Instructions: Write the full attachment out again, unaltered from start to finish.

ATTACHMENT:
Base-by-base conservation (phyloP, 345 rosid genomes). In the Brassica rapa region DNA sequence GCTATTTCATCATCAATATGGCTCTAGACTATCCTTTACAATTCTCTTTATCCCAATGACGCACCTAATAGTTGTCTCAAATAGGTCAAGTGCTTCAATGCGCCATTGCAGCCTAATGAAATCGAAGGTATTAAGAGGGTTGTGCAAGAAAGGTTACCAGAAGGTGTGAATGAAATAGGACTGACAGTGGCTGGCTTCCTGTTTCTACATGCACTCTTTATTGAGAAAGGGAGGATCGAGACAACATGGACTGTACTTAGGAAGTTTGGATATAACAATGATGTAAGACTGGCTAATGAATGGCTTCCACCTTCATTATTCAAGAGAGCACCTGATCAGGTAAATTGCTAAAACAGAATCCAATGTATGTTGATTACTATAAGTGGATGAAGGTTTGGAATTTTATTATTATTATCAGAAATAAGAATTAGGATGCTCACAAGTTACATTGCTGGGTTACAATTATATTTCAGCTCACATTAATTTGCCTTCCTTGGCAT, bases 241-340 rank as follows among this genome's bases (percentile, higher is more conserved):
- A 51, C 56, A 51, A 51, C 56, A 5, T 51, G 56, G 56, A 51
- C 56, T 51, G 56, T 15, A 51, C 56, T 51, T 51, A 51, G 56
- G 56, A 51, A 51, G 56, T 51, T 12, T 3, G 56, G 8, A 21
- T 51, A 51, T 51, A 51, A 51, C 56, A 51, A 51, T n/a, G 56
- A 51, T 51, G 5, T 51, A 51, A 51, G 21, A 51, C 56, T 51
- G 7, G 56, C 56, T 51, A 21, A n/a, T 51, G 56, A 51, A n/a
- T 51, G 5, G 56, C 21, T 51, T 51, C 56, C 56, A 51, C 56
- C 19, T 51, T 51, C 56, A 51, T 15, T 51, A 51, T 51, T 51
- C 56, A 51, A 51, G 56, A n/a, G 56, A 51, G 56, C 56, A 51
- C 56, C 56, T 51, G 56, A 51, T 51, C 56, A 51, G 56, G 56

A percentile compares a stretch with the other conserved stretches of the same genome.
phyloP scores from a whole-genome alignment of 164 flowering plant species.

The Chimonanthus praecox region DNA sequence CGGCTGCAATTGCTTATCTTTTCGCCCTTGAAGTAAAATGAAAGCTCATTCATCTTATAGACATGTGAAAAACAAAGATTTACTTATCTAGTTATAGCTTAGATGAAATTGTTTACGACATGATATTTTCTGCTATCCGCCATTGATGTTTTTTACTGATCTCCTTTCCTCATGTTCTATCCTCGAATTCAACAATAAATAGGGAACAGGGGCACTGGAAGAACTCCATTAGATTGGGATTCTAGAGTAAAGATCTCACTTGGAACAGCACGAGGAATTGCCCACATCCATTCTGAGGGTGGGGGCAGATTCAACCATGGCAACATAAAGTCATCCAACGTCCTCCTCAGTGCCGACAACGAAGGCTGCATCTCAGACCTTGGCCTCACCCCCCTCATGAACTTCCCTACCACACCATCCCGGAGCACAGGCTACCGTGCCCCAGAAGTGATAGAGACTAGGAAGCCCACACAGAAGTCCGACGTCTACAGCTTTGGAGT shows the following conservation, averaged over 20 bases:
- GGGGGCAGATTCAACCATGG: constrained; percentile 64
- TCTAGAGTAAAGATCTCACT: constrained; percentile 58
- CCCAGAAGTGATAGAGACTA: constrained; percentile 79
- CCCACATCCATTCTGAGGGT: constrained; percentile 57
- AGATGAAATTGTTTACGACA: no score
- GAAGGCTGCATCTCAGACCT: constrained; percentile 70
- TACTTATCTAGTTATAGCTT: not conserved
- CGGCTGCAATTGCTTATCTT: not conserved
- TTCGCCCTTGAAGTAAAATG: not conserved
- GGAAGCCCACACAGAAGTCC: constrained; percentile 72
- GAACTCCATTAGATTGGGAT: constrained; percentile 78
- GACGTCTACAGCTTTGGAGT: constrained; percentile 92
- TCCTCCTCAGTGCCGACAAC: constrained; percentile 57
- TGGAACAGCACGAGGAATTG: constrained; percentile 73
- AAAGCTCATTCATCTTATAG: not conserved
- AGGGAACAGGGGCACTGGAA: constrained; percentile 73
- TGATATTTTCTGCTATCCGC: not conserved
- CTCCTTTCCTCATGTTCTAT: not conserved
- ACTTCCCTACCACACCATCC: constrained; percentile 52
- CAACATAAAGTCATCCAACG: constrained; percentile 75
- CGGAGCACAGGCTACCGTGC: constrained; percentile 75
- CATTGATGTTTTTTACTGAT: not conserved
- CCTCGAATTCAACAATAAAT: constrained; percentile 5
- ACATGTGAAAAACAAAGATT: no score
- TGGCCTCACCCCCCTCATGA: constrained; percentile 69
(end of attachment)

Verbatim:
Base-by-base conservation (phyloP, 345 rosid genomes). In the Brassica rapa region DNA sequence GCTATTTCATCATCAATATGGCTCTAGACTATCCTTTACAATTCTCTTTATCCCAATGACGCACCTAATAGTTGTCTCAAATAGGTCAAGTGCTTCAATGCGCCATTGCAGCCTAATGAAATCGAAGGTATTAAGAGGGTTGTGCAAGAAAGGTTACCAGAAGGTGTGAATGAAATAGGACTGACAGTGGCTGGCTTCCTGTTTCTACATGCACTCTTTATTGAGAAAGGGAGGATCGAGACAACATGGACTGTACTTAGGAAGTTTGGATATAACAATGATGTAAGACTGGCTAATGAATGGCTTCCACCTTCATTATTCAAGAGAGCACCTGATCAGGTAAATTGCTAAAACAGAATCCAATGTATGTTGATTACTATAAGTGGATGAAGGTTTGGAATTTTATTATTATTATCAGAAATAAGAATTAGGATGCTCACAAGTTACATTGCTGGGTTACAATTATATTTCAGCTCACATTAATTTGCCTTCCTTGGCAT, bases 241-340 rank as follows among this genome's bases (percentile, higher is more conserved):
- A 51, C 56, A 51, A 51, C 56, A 5, T 51, G 56, G 56, A 51
- C 56, T 51, G 56, T 15, A 51, C 56, T 51, T 51, A 51, G 56
- G 56, A 51, A 51, G 56, T 51, T 12, T 3, G 56, G 8, A 21
- T 51, A 51, T 51, A 51, A 51, C 56, A 51, A 51, T n/a, G 56
- A 51, T 51, G 5, T 51, A 51, A 51, G 21, A 51, C 56, T 51
- G 7, G 56, C 56, T 51, A 21, A n/a, T 51, G 56, A 51, A n/a
- T 51, G 5, G 56, C 21, T 51, T 51, C 56, C 56, A 51, C 56
- C 19, T 51, T 51, C 56, A 51, T 15, T 51, A 51, T 51, T 51
- C 56, A 51, A 51, G 56, A n/a, G 56, A 51, G 56, C 56, A 51
- C 56, C 56, T 51, G 56, A 51, T 51, C 56, A 51, G 56, G 56

A percentile compares a stretch with the other conserved stretches of the same genome.
phyloP scores from a whole-genome alignment of 164 flowering plant species.

The Chimonanthus praecox region DNA sequence CGGCTGCAATTGCTTATCTTTTCGCCCTTGAAGTAAAATGAAAGCTCATTCATCTTATAGACATGTGAAAAACAAAGATTTACTTATCTAGTTATAGCTTAGATGAAATTGTTTACGACATGATATTTTCTGCTATCCGCCATTGATGTTTTTTACTGATCTCCTTTCCTCATGTTCTATCCTCGAATTCAACAATAAATAGGGAACAGGGGCACTGGAAGAACTCCATTAGATTGGGATTCTAGAGTAAAGATCTCACTTGGAACAGCACGAGGAATTGCCCACATCCATTCTGAGGGTGGGGGCAGATTCAACCATGGCAACATAAAGTCATCCAACGTCCTCCTCAGTGCCGACAACGAAGGCTGCATCTCAGACCTTGGCCTCACCCCCCTCATGAACTTCCCTACCACACCATCCCGGAGCACAGGCTACCGTGCCCCAGAAGTGATAGAGACTAGGAAGCCCACACAGAAGTCCGACGTCTACAGCTTTGGAGT shows the following conservation, averaged over 20 bases:
- GGGGGCAGATTCAACCATGG: constrained; percentile 64
- TCTAGAGTAAAGATCTCACT: constrained; percentile 58
- CCCAGAAGTGATAGAGACTA: constrained; percentile 79
- CCCACATCCATTCTGAGGGT: constrained; percentile 57
- AGATGAAATTGTTTACGACA: no score
- GAAGGCTGCATCTCAGACCT: constrained; percentile 70
- TACTTATCTAGTTATAGCTT: not conserved
- CGGCTGCAATTGCTTATCTT: not conserved
- TTCGCCCTTGAAGTAAAATG: not conserved
- GGAAGCCCACACAGAAGTCC: constrained; percentile 72
- GAACTCCATTAGATTGGGAT: constrained; percentile 78
- GACGTCTACAGCTTTGGAGT: constrained; percentile 92
- TCCTCCTCAGTGCCGACAAC: constrained; percentile 57
- TGGAACAGCACGAGGAATTG: constrained; percentile 73
- AAAGCTCATTCATCTTATAG: not conserved
- AGGGAACAGGGGCACTGGAA: constrained; percentile 73
- TGATATTTTCTGCTATCCGC: not conserved
- CTCCTTTCCTCATGTTCTAT: not conserved
- ACTTCCCTACCACACCATCC: constrained; percentile 52
- CAACATAAAGTCATCCAACG: constrained; percentile 75
- CGGAGCACAGGCTACCGTGC: constrained; percentile 75
- CATTGATGTTTTTTACTGAT: not conserved
- CCTCGAATTCAACAATAAAT: constrained; percentile 5
- ACATGTGAAAAACAAAGATT: no score
- TGGCCTCACCCCCCTCATGA: constrained; percentile 69